I never expected such an incredible end to 2018. I began the final events by finishing third in Turkey, my best result in a Rolex Series tournament to date. The following week I was back in contention at Nedbank with another great chance to win on Sunday. I will always remember how it felt to play with Sergio Garcia and Louis Oosthuizen that day. Even though our games were in similar shape, they both shot two/three less than me and I realised that I still have so much to learn as I watched them manage their games and emotions so well under pressure. After you have been in that position so many times, you know when to attack and when to show restraint. I know that will come to me in time. I had an average finish at the season finale in Dubai which resulted in me finishing 31st in the Race to Dubai. I had surpassed all expectations of myself for the year, but at the same time, couldn’t help being disappointed that day when I realised this meant I had missed qualification for The Open at Portrush by just one place. Another example of those small details! I did go on to win the World Cup with Thomas Pieters, though. That was incredible. It’s not every day that you get to represent your country on the main stage, but to do it with one of your best friends by your side was a truly an unforgettable experience. We shared every moment and emotion with each other that week in Australia and it will forever be a permanent landmark in our friendship.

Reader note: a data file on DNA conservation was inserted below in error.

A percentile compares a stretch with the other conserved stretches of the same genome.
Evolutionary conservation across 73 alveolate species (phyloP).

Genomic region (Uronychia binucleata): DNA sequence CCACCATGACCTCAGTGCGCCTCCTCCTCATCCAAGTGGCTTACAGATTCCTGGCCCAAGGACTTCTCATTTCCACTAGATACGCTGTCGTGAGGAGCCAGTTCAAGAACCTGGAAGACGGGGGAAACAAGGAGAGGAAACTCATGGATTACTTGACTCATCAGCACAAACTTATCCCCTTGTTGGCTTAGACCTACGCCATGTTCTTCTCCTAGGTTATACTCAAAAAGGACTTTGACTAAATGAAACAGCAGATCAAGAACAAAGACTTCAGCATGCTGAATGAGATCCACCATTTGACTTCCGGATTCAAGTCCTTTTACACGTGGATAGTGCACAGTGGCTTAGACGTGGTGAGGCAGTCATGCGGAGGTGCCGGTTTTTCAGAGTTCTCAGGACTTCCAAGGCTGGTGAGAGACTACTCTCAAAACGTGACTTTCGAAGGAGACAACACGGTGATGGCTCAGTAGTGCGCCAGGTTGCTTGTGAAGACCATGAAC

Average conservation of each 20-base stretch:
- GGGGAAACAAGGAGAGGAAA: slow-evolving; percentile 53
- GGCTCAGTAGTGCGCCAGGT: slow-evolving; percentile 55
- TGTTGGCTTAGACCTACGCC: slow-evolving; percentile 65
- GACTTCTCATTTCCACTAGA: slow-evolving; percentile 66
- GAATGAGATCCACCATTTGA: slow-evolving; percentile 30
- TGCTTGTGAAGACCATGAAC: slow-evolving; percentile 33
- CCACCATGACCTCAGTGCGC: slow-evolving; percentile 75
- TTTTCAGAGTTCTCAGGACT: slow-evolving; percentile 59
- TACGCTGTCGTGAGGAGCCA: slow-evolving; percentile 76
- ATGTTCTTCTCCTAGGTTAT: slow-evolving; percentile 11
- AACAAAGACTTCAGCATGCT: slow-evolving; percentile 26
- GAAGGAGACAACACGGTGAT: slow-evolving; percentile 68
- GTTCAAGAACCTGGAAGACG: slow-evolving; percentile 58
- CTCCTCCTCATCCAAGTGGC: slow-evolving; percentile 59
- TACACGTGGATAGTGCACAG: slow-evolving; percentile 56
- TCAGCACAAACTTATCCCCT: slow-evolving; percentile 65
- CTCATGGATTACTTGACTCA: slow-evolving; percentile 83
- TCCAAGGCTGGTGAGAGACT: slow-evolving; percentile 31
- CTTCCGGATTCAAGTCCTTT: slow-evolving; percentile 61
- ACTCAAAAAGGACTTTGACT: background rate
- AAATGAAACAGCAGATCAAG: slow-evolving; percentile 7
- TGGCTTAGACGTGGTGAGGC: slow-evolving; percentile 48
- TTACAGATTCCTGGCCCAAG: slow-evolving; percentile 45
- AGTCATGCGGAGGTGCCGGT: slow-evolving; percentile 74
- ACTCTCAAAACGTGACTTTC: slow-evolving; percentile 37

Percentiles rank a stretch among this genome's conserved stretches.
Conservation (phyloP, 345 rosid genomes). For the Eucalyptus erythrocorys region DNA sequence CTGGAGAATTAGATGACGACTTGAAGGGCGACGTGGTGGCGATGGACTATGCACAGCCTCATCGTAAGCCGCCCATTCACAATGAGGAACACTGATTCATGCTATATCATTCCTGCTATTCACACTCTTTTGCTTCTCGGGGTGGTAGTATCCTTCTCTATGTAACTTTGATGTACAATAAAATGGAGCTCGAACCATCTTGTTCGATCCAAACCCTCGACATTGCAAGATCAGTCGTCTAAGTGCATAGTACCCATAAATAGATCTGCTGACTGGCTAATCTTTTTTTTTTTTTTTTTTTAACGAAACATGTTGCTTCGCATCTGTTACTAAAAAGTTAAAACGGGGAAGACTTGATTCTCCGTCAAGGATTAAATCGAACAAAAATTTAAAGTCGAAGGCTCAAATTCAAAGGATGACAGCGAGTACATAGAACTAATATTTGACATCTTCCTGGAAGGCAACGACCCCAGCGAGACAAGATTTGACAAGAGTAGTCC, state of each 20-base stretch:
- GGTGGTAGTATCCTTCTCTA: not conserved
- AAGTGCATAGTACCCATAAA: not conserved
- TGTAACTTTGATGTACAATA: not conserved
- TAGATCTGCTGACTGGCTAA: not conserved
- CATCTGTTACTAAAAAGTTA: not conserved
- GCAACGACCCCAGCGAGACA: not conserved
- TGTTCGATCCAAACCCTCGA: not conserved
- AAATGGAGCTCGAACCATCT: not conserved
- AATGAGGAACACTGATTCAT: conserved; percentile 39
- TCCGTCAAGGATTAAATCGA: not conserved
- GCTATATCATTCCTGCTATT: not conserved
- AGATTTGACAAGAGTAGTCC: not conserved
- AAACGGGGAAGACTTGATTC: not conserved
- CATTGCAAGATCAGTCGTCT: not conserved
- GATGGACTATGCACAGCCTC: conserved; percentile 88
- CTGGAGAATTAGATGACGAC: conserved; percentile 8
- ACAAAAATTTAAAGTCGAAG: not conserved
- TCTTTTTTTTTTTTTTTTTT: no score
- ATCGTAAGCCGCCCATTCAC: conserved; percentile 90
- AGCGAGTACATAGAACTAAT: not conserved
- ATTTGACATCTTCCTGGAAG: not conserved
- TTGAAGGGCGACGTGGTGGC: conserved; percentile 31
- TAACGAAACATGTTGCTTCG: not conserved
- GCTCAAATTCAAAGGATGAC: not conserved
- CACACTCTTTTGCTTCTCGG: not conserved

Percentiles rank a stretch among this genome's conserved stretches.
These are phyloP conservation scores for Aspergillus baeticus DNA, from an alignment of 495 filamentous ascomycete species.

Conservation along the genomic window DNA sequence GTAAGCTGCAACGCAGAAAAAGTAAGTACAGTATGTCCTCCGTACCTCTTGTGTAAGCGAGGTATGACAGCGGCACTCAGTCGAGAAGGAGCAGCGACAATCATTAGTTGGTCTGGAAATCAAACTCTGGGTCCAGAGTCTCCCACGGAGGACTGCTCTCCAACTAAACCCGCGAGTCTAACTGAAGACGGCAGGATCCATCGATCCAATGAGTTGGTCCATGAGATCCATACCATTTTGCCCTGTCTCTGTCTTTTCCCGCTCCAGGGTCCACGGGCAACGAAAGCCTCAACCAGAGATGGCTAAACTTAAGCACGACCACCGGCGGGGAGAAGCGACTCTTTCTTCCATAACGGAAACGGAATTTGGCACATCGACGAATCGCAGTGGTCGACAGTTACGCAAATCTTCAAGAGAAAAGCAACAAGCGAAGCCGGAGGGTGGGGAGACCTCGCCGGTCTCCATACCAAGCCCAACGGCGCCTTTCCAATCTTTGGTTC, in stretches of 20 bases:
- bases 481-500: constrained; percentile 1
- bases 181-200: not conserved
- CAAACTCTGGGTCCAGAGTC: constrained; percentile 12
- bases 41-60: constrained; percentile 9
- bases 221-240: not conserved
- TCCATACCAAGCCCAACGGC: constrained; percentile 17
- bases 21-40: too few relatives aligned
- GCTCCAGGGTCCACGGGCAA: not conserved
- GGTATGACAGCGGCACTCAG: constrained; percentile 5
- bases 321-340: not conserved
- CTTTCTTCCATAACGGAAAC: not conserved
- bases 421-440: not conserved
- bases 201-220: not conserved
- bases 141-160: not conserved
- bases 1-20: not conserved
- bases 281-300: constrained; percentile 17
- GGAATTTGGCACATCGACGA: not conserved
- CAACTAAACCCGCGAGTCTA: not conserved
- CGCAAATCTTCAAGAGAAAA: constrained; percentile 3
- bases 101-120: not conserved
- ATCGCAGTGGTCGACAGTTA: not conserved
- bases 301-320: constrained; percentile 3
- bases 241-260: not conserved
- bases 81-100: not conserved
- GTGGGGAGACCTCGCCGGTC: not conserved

I'm getting tired of hearing myself being described as one of the good players ‘yet to have won’. Winning takes time. I’m confident now that I have what it takes, but at the same time, I also know I have so much more to improve on. It’s encouraging to be making cuts even though my game isn’t in perfect shape right now. In fact, I haven't missed a cut this season yet but I also haven't played my best golf. I think I’m on the right path, though. It all comes back to patience. No one should underestimate how hard it is to win out here. Each week someone else is going to be playing exceptionally well too. I've been down the stretch with chances to win and then played aggressively and not pulled it off. Sometimes you get too excited and the adrenaline can become your enemy. It’s all part of a process though and I just need to get it right on the day. I think I’m on the right path.